Manning transformed the Colts from a 3-13 team into a perennial powerhouse, steering Indy into the playoffs nine times, earning nine Pro Bowl selections, claiming NFL Most Valuable Player honours three times (2003, 2004, 2008), snaring the Super Bowl MVP award in their 2006 championship season and posting seven successive seasons of 12 or more wins while dominating statistical charts at the game’s key position.

Defining moment:

A crushing tackle by Jets linebacker Mo Lewis drove three-time Pro Bowl quarterback Drew Bledsoe of New England out of the second game of the 2001 season and forced the Patriots to rely on their sixth-round pick of the 2000 draft -- Tom Brady of Michigan, the 199th player chosen that year.

Brady, quickly grasping the intricacies of the offense and showing more mobility than pocket quarterback Bledsoe, posted an 11-3 record as emergency starter and went on to lead New England to a Super Bowl crown. They added two more NFL titles for a total of three in a four-year period. Brady claimed two Super Bowl MVP awards, NFL MVP honours in 2007 and four Pro Bowl bids.

Event of the decade:

The Super Bowl following the 2007 season produced the only blemish on a near-perfect campaign by the New England Patriots, who were denied a 19th victory without a loss and their fourth NFL title of the decade by the New York Giants, thanks largely to an extraordinary catch by seldom-used receiver David Tyree in the dying seconds of the championship game.

Tyree pinned the desperation third-down throw by scrambling quarterback Eli Manning against his helmet for a 32-yard gain, somehow keeping the ball from hitting the ground and coming loose as he was tackled. The superb play set up a game-winning touchdown grab by Plaxico Burress that gave the Giants a 17-14 upset and kept the Patriots from joining the 1972 Miami Dolphins as the NFL’s only unbeaten champions.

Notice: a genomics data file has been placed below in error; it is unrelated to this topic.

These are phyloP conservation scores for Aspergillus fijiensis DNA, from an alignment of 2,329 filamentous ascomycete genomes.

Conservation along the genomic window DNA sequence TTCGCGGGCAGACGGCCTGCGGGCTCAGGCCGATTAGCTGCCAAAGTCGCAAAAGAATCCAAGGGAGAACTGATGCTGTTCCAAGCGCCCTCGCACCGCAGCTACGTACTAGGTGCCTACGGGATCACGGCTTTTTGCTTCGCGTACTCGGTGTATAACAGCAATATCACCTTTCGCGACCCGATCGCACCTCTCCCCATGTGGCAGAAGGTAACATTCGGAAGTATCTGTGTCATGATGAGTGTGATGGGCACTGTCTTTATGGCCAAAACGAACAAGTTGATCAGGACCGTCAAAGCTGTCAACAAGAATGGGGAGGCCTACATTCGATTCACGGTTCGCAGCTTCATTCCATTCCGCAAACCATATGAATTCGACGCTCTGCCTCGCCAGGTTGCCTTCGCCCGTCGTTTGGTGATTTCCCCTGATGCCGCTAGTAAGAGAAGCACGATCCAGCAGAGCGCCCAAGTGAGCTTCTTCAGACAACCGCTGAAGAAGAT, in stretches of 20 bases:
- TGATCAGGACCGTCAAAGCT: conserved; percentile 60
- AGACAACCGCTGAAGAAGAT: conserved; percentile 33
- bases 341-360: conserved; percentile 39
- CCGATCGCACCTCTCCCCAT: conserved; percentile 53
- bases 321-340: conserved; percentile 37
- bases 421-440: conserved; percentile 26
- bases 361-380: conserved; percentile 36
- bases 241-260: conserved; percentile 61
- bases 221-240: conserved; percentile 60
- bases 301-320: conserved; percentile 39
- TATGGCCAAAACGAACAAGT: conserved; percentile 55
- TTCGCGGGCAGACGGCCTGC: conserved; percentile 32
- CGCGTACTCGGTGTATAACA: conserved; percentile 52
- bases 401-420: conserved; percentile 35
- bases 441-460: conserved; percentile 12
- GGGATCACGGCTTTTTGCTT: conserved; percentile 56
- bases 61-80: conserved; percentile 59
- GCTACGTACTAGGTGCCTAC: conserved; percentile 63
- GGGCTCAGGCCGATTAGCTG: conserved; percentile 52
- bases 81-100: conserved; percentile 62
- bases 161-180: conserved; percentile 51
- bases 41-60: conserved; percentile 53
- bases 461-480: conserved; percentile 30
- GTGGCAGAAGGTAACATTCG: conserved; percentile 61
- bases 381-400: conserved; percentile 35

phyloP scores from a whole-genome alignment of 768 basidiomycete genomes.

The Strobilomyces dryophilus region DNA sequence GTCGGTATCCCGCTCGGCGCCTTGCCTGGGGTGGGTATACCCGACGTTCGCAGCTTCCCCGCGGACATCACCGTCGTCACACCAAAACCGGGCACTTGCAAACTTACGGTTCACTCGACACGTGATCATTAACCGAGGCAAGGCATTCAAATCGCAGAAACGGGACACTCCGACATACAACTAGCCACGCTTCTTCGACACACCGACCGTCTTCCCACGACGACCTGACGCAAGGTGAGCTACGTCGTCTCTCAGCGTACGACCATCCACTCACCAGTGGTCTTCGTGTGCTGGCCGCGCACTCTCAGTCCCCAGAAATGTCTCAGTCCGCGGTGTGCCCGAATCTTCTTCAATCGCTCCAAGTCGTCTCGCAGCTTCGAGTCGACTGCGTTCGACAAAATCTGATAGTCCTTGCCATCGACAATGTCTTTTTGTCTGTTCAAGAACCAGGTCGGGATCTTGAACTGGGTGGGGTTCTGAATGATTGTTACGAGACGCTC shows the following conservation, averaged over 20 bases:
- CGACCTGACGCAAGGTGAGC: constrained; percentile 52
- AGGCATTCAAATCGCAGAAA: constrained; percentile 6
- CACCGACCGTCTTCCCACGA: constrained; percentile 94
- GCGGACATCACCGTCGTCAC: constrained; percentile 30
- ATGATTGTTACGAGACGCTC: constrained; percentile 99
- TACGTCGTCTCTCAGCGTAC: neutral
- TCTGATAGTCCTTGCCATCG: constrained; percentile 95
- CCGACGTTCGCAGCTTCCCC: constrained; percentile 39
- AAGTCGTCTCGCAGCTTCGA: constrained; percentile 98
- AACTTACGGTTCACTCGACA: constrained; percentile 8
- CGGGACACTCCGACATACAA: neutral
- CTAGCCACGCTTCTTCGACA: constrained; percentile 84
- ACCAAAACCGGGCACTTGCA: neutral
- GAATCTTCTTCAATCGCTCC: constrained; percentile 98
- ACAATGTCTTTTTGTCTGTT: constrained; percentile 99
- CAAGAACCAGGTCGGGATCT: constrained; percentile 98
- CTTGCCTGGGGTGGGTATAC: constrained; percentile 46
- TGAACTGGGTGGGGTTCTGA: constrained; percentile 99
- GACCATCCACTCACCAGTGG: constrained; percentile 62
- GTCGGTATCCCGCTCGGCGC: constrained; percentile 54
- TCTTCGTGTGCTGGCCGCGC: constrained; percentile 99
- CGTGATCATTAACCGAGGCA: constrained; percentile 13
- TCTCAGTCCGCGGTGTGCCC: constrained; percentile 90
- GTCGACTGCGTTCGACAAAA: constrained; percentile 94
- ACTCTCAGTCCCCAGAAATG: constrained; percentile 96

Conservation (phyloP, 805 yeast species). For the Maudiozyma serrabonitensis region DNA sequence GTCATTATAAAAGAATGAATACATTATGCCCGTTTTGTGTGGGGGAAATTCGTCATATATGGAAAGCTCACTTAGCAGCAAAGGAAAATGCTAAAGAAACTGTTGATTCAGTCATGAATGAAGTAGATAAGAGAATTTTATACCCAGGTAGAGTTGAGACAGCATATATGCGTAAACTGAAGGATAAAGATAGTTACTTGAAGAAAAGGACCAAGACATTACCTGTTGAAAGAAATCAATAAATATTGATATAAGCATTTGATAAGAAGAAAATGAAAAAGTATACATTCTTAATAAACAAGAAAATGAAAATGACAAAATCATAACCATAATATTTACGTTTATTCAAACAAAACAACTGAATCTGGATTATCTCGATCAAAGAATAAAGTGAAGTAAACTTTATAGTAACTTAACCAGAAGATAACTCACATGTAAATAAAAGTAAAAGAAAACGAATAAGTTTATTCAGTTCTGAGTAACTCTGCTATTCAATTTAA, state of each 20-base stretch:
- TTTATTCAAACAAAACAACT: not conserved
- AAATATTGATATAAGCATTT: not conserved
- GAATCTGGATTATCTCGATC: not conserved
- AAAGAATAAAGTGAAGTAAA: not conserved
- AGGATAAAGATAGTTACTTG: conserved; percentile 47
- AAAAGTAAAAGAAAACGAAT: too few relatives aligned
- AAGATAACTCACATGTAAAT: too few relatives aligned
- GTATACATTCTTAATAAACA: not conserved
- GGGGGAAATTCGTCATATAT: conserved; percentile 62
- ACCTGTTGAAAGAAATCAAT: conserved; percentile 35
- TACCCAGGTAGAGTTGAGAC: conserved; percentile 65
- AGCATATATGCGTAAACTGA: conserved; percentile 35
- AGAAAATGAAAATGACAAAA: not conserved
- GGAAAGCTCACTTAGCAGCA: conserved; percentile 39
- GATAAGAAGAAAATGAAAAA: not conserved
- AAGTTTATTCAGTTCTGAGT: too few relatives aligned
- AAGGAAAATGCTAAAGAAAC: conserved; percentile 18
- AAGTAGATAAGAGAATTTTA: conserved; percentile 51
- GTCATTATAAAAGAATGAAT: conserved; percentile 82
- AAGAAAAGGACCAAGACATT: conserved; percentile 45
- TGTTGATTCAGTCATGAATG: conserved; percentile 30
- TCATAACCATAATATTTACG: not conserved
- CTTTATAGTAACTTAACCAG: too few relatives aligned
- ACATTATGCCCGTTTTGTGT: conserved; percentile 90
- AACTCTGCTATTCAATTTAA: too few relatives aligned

Player of the decade:

Brawny St Louis Cardinals first baseman Albert Pujols, three times the National League MVP and three times runner-up, never failed to surpass a .300 batting average, 30 home runs and 100 runs batted in during nine seasons. Pujols, who won last season’s home run crown with 47, has led the league in runs scored four times and his .334 career batting average is the highest of any active player in the game.

Defining moment:

The Mitchell Report, Major League Baseball’s attempt to achieve closure on a period of widespread doping and bloated slugging statistics known as the steroids era, was issued in December, 2007. A decrease in home run hitting since suggest the report, which named names, had helped serve as a deterrent to drug cheating.

The 409-page report linked 89 former and current players to use of performance-enhancing drugs, naming All-Stars, MVPs, and implicating some players presumed to be on a path to the Hall of Fame such as Barry Bonds and Roger Clemens. No punishments were recommended for past misbehaviour but MLB installed proposals for tighter testing and stronger discipline.

Event of the decade:

The Boston Red Sox shatter the 86-year-old “Curse of the Bambino” in 2004 and humiliate arch-rival New York Yankees in the process by becoming the first major league team to overcome a 3-0 playoff deficit by sweeping the last four against the Yanks in the American League Championship Series before sweeping St Louis to win their first World Series since 1918.

Shortly after that 1918 triumph, Boston traded/sold Babe Ruth to the Yankees, who began an unprecedented run of success on the majestic home run blasts by the Bambino, while the Red Sox famously squandered their various chances.